Published in the San Diego Union-Tribune, October 16, 2023
by Neil Senturia
“Harry, you have done a fabulous job. I am promoting you to assistant VP of worldwide global advisory services, and I am increasing your annual salary by 31 percent.”
“Thank you. I quit.”
Now, I read the news about jobs, employment, quiet quitting, work-from-home, unemployment, unions, etc., but this piece knocked me over. “Payroll processor, ADP, found that 29 percent of workers who were promoted left within a month, compared with just 18 percent who weren’t,” according to a recent article in Fortune magazine.
I talked to my pal who lives in a luxury high-rise in Chicago. The biggest issue the condo board has is that they can’t get enough workers to provide the services that the luxury condo offers — or used to offer — until they find someone willing to be the doorman for $85,000 per year. Only in America.
Entrepreneurship is alive and well under your sink. A plumber Fortune interviewed left his company after getting a raise to $45 an hour. He can work for himself and make $90 per hour.
A young friend of mine is making $400,000 per year in a tech company. He refused a CEO promotion, no matter the money, because he wanted to spend more time with his family.
What is this world coming to? Where is the motivation for getting the Lambo?
Now here is the kicker. The study seems to indicate that by the time you get the promotion, you are already thinking of leaving. Too little, too late. (Padres, perhaps.)
But “leaving within a month of a promotion is a damning statistic,” according to the Fortune article by Irina Ivanova. Ivanova writes that it is a symptom of “the broader deterioration of our trust in institutions.”
CEOs need to remember that your IP walks out the door every evening and you hope to hell they come back in the morning.
I occasionally give talks to young entrepreneurs, brimming with ready-to-go and change-the-world passion. My advice, first get a job, pick their brains, learn on someone else’s nickel, then start your company and eat their lunch.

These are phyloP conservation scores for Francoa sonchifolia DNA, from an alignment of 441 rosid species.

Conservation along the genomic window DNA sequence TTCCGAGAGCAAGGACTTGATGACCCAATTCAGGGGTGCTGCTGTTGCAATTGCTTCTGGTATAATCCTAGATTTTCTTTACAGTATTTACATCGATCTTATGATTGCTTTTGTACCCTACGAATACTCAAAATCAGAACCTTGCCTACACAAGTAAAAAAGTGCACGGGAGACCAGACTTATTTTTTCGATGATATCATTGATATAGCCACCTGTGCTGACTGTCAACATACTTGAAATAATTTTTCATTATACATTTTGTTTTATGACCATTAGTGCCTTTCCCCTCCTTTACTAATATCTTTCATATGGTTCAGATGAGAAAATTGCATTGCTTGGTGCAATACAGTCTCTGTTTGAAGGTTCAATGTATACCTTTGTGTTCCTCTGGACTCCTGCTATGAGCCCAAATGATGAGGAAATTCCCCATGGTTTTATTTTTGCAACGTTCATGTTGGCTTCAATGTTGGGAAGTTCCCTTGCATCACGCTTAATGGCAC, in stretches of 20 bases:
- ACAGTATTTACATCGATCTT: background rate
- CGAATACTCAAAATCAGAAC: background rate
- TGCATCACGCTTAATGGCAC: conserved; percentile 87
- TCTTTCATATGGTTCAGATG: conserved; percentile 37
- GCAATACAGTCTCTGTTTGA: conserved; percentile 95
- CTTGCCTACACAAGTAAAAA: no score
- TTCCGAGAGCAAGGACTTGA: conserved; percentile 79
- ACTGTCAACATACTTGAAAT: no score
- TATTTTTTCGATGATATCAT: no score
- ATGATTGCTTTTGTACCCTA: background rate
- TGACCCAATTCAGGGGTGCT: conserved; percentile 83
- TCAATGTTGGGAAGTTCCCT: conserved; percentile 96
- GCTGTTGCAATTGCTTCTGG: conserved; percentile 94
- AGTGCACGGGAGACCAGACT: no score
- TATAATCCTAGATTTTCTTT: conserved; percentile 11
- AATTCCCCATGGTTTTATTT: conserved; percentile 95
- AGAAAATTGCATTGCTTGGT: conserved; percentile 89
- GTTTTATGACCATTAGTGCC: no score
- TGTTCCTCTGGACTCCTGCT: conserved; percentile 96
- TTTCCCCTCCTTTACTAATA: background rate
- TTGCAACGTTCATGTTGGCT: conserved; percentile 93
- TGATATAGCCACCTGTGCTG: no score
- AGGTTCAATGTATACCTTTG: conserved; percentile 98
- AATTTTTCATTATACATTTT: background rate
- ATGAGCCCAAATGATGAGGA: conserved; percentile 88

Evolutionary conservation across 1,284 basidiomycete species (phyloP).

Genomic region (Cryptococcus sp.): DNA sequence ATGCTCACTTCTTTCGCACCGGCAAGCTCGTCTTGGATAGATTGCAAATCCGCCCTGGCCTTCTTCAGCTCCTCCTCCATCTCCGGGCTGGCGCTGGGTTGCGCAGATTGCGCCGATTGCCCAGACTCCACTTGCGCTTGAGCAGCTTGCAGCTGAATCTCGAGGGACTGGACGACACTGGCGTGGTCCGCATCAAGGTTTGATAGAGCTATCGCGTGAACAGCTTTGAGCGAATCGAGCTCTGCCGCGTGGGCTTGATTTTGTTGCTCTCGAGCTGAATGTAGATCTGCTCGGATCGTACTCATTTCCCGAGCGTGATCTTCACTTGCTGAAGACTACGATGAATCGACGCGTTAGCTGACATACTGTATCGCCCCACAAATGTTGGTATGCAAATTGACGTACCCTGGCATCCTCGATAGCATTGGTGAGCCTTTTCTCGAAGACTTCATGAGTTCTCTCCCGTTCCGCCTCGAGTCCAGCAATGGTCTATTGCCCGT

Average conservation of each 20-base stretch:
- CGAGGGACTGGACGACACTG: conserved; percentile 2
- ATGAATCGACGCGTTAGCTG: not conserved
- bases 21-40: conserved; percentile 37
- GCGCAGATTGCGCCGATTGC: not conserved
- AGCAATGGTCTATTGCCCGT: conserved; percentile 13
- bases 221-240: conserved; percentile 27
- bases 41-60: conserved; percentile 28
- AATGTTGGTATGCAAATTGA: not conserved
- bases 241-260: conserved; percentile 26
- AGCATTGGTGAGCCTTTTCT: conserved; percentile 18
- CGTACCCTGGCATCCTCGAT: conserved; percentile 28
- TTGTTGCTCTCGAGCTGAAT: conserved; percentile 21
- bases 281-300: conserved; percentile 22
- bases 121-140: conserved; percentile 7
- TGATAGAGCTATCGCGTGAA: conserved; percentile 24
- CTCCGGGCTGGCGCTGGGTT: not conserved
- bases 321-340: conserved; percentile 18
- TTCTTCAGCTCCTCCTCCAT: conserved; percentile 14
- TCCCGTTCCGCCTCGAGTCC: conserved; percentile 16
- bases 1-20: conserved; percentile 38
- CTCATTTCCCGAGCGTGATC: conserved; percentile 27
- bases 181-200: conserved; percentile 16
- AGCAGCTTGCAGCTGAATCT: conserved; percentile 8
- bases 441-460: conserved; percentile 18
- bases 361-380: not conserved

Another fishhook. The promotion with no increase in salary. You get a much fancier title but no more money. The title of “director of first impressions” sounds better than “receptionist.” Enough said.
I do not normally touch the third rail of politics, but a recent article by Peggy Noonan in the Wall Street Journal talked about politicians and the “river of power” and its inexorable pull and attraction and ultimately, perhaps, its deadly undertow. Hard to give up the adulation and the private jet.
That resonates in the entrepreneurial arena as well.
What I am touching on is knowing when to step aside in your company. This is not about age (Biden/Trump, etc.), this is about when the knowledge needed exceeds your ability to process and manage it.
At some level, it is about still having the energy, but I think the real issue is coming to the recognition and embracing what you are really good at. The title of CEO has really nice letters, but what it takes to scale, to grow the business may not be your sweet spot. A startup with seven employees is radically different than one with 77. Enough said.
Finally, I recently attended a Harvard Business School webinar with professor Arthur Brooks and Oprah Winfrey. They just wrote a book, “Build the Life You Want: The Art and Science of Getting Happier.”
During the discussion, Oprah mentioned that during COVID-19 she was forced to stay at home for a year — in her $100 million mansion on 70 acres in Montecito. Seems like this happiness thing has some nuances to it.
Let’s agree that happiness is a nice idea, but like zombies, you and I know that there is no such thing. But, for the sake of the argument, I am going to give you the headlines from the book.
The three keys to happiness are faith, friends and family. Now you can continue to be miserable, but at least you know what to work on.
Finally, the classic and true entrepreneurial/happiness twist. This one matters. The book makes a clear and important distinction between “deal friends” and “real friends.” The real ones are “beautifully useless,” and those are the ones you need the most.
Rule No. 780:
To reduce envy, avoid mirrors.